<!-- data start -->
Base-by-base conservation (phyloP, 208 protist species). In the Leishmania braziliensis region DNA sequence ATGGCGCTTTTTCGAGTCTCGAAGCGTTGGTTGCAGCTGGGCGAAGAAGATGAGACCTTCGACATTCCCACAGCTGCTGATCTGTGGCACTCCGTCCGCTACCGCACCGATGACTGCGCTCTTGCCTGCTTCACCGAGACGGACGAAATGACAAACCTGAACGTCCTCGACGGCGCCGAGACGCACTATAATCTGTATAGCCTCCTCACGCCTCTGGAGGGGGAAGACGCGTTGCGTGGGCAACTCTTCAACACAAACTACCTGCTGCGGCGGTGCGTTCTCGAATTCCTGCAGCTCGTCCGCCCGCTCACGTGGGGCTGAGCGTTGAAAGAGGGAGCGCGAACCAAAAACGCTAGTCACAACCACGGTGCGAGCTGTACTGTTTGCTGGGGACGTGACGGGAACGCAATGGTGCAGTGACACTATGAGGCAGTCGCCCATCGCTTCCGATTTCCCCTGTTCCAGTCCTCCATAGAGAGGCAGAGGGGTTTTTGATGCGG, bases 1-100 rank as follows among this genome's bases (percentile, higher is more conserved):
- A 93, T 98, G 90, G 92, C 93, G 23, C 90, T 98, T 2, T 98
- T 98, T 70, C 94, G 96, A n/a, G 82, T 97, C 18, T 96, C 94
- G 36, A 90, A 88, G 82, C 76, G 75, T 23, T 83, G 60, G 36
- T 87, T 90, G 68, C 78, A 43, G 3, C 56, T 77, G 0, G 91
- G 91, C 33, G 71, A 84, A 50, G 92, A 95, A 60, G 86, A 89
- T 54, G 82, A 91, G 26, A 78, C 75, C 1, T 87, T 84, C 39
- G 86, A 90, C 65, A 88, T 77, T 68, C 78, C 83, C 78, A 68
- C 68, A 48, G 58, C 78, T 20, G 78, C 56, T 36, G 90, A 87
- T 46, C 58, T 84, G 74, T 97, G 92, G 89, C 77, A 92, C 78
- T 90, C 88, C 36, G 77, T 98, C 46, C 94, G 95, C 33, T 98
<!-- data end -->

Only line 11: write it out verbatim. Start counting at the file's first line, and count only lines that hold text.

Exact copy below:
- T 90, C 88, C 36, G 77, T 98, C 46, C 94, G 95, C 33, T 98